Fundamental Themes of 20th Century History Kevin J. Benoy
Nationalism • A feeling which leads people to desire unity, freedom and complete control over their own affairs. • It unites people and disrupts empires.
Nationalism • It often leads to intense feelings of pride in one’s own country. • When this is excessive, it is called chauvenism or jingoism.
Nationalism • Nationalism led to Italian and German unification. • It brought the collapse of the Ottoman & Austro-Hungarian Empires. • It contributed to causing WW1 and WWII. • It caused the disintegration of the Soviet Union. • Quebecois nationalism threatens Canada.
Civic & Ethnic Nationalism • A key question for nationalists is “Who should belong to the nation?”
Civic Nationalism • This gives membership to all those born in a country and to those who commit to supporting it. • Such nationalism is blind to race, colour, creed, gender, language, or ethnicity so long as members subscribe to the nation’s political creed. • This nationalism is created by the state.
Ethnic Nationalism • This argues that it is not the state that creates the nation, but the people who create the state. • Belonging is a matter of blood.
Integrative Nationalism (1815-1871) • This served as a unifying force, leading to the creation of nation states such as Italy and Germany
Disruptive Nationalism (1871-1890) • Minority groups clamored for independence from Austria-Hungary and the Ottoman Empire.
Aggressive Nationalism (1900-1945) • Opposing national forces collided. • This was a major cause of both world wars.
Contemporary Nationalism (1945 to present) • This includes the retreat from colonialism, the collapse of the Soviet “Empire” and reaction to American global supremacy.
Imperialism • This is the deliberate attempt by the people of one country to extend their rule over the people of other areas – against their wishes.
Old Imperialism • This began with the voyages of Columbus and Vasco da Gama in the late 15th century. • It involved “God, Gold and Glory.” • This ended with the effects of the industrial revolution, the Napoleonic Wars and the problems of social and political reform in the 19th century.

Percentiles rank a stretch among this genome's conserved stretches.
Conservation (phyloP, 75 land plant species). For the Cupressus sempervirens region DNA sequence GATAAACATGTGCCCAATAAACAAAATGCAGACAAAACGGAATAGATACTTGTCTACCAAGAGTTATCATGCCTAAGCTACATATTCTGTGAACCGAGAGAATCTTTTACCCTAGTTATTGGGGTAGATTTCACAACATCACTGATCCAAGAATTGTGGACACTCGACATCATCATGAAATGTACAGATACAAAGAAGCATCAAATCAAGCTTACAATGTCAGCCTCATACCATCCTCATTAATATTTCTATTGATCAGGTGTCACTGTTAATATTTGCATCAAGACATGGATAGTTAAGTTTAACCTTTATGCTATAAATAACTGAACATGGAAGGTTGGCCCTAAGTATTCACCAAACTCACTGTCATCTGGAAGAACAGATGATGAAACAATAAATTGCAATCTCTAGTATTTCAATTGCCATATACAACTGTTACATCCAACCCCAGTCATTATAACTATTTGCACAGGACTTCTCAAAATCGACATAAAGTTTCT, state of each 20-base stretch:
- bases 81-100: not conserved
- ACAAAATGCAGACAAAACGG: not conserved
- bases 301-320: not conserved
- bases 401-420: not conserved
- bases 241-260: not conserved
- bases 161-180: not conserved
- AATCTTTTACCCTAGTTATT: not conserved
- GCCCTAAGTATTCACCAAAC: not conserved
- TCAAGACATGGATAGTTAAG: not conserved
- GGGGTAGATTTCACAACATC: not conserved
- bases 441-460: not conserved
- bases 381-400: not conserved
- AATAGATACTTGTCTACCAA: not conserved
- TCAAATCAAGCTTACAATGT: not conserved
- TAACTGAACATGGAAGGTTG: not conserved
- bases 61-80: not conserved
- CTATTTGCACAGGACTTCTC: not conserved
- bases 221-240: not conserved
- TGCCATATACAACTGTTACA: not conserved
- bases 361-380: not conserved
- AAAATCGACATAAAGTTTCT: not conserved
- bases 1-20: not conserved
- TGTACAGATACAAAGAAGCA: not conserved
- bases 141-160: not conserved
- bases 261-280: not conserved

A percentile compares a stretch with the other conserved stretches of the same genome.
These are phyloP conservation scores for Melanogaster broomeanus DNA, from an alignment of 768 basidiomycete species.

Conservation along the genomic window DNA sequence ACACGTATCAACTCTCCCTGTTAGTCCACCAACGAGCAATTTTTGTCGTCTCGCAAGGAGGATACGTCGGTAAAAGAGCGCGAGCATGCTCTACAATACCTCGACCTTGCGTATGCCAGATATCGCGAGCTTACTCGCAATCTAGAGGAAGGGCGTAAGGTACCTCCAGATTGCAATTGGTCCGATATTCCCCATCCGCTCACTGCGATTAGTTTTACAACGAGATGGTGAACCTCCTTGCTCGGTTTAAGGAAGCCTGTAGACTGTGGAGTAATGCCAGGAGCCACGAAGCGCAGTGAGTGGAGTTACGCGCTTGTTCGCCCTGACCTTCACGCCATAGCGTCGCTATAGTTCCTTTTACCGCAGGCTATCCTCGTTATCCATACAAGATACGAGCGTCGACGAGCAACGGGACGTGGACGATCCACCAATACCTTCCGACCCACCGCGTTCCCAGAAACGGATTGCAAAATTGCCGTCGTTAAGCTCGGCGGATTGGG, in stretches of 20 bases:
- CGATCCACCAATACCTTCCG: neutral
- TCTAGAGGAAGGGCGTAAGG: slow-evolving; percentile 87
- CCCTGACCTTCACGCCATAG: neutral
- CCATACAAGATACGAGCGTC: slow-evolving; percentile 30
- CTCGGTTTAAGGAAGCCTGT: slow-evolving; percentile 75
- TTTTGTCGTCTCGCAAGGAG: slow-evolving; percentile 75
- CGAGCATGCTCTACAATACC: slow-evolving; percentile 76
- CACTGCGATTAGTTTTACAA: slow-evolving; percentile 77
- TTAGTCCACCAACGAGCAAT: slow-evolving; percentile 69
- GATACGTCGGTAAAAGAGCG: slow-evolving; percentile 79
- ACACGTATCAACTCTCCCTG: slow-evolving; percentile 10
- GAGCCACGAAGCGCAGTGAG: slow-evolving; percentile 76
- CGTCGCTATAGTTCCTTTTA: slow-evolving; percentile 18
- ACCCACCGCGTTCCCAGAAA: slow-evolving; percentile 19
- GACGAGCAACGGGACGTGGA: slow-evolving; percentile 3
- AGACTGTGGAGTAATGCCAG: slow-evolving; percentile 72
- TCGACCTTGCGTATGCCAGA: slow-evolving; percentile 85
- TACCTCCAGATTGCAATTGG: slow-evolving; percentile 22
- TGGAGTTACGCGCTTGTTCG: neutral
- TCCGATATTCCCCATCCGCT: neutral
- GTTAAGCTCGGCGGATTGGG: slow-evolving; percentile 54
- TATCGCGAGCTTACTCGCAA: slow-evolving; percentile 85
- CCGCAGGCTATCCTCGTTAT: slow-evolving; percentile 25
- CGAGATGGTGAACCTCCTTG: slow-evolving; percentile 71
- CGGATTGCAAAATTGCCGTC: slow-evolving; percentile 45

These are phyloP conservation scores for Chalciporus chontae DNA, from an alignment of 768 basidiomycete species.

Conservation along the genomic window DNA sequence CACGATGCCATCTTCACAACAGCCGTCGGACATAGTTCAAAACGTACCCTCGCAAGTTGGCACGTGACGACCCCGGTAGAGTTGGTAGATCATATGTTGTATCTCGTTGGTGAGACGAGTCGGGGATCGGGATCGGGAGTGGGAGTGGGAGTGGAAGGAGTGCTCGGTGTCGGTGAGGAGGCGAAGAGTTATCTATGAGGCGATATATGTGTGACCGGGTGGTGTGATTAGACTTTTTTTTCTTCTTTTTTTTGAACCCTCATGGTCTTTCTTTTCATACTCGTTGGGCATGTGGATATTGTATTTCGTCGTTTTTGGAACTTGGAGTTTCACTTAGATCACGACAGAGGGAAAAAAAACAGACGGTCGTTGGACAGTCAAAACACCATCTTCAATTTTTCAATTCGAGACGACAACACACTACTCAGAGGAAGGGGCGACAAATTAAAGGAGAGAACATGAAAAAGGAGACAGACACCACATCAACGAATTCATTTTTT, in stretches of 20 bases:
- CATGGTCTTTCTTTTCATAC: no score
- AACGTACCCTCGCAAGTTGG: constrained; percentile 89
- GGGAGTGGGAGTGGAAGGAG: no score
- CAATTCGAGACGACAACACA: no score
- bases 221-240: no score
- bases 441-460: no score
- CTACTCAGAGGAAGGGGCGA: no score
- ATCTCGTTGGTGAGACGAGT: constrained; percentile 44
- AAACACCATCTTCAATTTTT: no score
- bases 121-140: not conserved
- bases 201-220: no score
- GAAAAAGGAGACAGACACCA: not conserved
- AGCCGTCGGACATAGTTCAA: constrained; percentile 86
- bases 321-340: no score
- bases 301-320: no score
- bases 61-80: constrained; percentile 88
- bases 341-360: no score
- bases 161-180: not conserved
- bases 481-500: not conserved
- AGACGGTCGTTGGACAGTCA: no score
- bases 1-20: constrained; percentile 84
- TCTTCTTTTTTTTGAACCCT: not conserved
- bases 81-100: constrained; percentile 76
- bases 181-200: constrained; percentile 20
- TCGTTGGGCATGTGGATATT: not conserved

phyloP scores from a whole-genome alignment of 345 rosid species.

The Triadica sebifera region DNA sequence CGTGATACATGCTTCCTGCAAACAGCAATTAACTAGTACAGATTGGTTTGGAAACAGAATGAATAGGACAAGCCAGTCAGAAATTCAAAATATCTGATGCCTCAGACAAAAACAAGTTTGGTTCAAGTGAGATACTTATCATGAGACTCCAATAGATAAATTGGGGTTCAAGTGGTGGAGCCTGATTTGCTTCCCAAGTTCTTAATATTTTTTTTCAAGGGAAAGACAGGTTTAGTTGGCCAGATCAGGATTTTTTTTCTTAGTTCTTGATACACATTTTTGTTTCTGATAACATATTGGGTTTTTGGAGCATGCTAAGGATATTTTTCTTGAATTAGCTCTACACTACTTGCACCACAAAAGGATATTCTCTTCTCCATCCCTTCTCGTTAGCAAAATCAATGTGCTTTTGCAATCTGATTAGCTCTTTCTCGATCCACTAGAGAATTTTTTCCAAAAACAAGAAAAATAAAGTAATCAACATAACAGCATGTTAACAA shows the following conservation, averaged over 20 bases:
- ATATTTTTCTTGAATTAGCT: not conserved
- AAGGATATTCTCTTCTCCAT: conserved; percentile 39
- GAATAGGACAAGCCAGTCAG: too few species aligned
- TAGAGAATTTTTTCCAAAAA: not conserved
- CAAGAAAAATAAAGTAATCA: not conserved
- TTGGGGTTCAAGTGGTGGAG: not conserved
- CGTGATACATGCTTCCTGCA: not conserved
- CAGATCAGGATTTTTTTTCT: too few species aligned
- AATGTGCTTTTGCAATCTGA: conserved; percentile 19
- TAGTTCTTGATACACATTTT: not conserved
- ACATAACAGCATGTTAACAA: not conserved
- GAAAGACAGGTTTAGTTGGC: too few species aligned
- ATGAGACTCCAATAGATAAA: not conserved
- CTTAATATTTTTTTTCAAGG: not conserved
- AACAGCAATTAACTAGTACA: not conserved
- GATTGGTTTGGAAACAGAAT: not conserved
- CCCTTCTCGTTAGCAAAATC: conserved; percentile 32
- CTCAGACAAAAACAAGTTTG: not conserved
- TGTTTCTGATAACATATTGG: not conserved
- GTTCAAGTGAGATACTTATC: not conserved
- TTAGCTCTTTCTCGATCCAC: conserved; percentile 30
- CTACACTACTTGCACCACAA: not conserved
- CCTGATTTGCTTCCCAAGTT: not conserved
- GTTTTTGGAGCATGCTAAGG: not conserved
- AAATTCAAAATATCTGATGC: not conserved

New Imperialism • This dates to around the 1870’s. • The old motivations were still present. • National pride and Social Darwinism are added to the mix. • Imperialists called on their people to assume the “White Man’s Burden”.
Consequences of the New Imperialism • Imperial interests collided.
Imperial Disputes • France and Britain nearly went to war in 1898, during the Fashoda Incident.
Imperial Disputes • Britain and Russia were in conflict over control of Iran and Afghanistan.
Imperial Disputes • Russia and Japan conflicted over control of Manchuria.
Imperial Disputes • Germany and France vied for influence in Morocco.
Imperial Disputes • Britain and the United States risked war in their dispute over the Alaskan-Canadian border.
Concession • This is a right given up by one society to another. • It might be political or economic – like France’s rights in Morocco or the extraterritorial rights of many of the powers in China.
Sphere of Influence • This involves one society having some ability to control the behavior of another. • The influence of the USA over Latin American countries would be a good example.
Protectorate or Dependency • These terms denote open admission that one country controls another in terms of protection.
Colony • This involves a high degree of control, in which the mother country runs the internal affairs of the subject state.